Predictions to the contrary, Stanley Kubrick’s Dr. Strangelove remains one of the most memorable doomsday movies. Its black humor and naturalistic performances by Peter Sellers, George C. Scott and Sterling Hayden combine with a devastating premise – that The End may come through a mixture of human error (a demented general) and flawed technology (an extinction level bomb that can't be disarmed).
     There haven’t been many stories based on Nostradamus’ Eastern siege prophecy, although there certainly could be. But a number of films have adapted Cayce’s visions of environmental upheaval. Oddly enough Charlton Heston appears in several, usually as Cassandra or savior. In Planet of the Apes he is an astronaut who returns to Earth only to find his civilization in ruins, apes in charge, and humans living below ground as scarred mutants who worship the bomb. In The Omega Man he is a disillusioned scientist who has survived bio-chemical war and spends his days exterminating book-burning mutants. He discovers an antidote to the plague, but only a handful of people are left to give humanity another chance.
     And then there is Soylent Green, a film that presents the slow road to environmental pollution and starvation. This time Heston is a policeman who eventually discovers that the masses have been hoodwinked into cannibalism. They are also so depressed that suicide parlors are big business.
     Most of the Heston vehicles were big budget B-movies, exploiting popular anxiety but much less affecting than Dr. Strangelove or Nevil Shute’s On the Beach. On the other hand, they deftly tapped into growing doubts about the future with a Dirty Harry-style response.

After The End

Ecologist George Stewart wrote his novel Earth Abides in 1949, before the Atom bomb scare took hold or the environment seemed like something to worry about. But his story of civilization destroyed by an airborne disease took the idea of rebuilding afterward about as far as anyone. In this prescient book the breakdown of man-made systems is traced in convincing detail, in counterpoint with a story of survival without machines, mass production and, ultimately, most of what residents of developed countries take for granted.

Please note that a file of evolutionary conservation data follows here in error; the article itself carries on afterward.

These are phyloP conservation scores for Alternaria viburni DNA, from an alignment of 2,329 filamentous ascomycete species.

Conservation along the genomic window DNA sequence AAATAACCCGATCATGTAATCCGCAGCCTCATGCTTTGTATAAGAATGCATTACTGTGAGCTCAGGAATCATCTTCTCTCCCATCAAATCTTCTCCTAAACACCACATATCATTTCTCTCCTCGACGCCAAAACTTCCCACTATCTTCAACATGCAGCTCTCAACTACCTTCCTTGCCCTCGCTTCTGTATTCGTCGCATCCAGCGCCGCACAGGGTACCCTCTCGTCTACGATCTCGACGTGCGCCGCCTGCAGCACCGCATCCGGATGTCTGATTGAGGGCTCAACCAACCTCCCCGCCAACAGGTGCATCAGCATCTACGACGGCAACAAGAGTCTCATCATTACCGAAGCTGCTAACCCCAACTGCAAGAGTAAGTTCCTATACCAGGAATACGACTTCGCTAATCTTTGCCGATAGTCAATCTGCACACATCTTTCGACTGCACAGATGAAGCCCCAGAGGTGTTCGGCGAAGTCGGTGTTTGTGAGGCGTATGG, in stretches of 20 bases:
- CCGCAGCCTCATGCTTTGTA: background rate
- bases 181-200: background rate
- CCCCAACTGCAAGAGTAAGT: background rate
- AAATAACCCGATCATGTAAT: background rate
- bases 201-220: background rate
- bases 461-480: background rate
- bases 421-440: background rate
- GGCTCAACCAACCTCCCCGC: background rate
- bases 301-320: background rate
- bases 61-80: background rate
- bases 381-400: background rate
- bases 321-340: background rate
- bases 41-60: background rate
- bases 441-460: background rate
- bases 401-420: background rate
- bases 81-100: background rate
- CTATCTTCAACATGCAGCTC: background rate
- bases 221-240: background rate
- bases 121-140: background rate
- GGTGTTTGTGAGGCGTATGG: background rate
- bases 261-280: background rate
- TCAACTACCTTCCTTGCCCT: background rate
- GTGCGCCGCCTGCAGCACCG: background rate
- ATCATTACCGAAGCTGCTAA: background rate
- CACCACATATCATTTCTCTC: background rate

Not many recent books or films are as optimistic about our prospects once humanity has gone through either its Big Bang or Long Wheeze end game. In Margaret Atwood’s multi -volume science fiction saga, for example, man-made environmental catastrophe and mass extinction in Oryx and Crake is followed, in The Year of the Flood, by marginal survival in a strange mutated world.
     The optimism of Earth Abides about the ability of human beings to adapt may be a reason why it did not develop the cult following of more dystopian tales. The more dismal the forecast, it seems, the more enthusiastic the following. Apropos, one of the most popular science fiction books downloaded in recent years was The Passage, Justin Cronin’s compelling mixture of vampires run amuck, government conspiracy, and post-apocalypse survivalism.
      What most of these stories and films have in common is a basic idea: the inevitability of radical, cataclysmic change. Should we manage to get beyond annihilation, apocalypse, Armageddon or whatever, they predict that we are very likely to enter a new Dark Age. Like most things, this too isn't a new idea. At the end of his life J. B. Priestley, the British novelist who founded the Campaign for Nuclear Disarmament, contemplated such a future. Calling it a “slithering down” he forecast that industrial civilization would one day come to an end.
      But even in a Dark Age there is some hope. The life of the planet will likely continue and equilibrium can be reestablished in time. At least many of us continue to hope so. If the devastation is not total, perhaps a new culture can emerge. The main question thus becomes not whether the Earth will survive but how human beings fit in.
     Near the end of his life H. G. Wells, the master of science fiction who produced optimistic visions in The Shape of Things to Come and The Time Machine, turned pessimist and wrote Mind at the End of Its Tether. “There is no way out or round or through,” he concluded. Life on Earth may not be ending, Wells believed, but humans aren’t going anywhere.
     Compared with that forecast, tales of a new Dark Age start to sound more hopeful.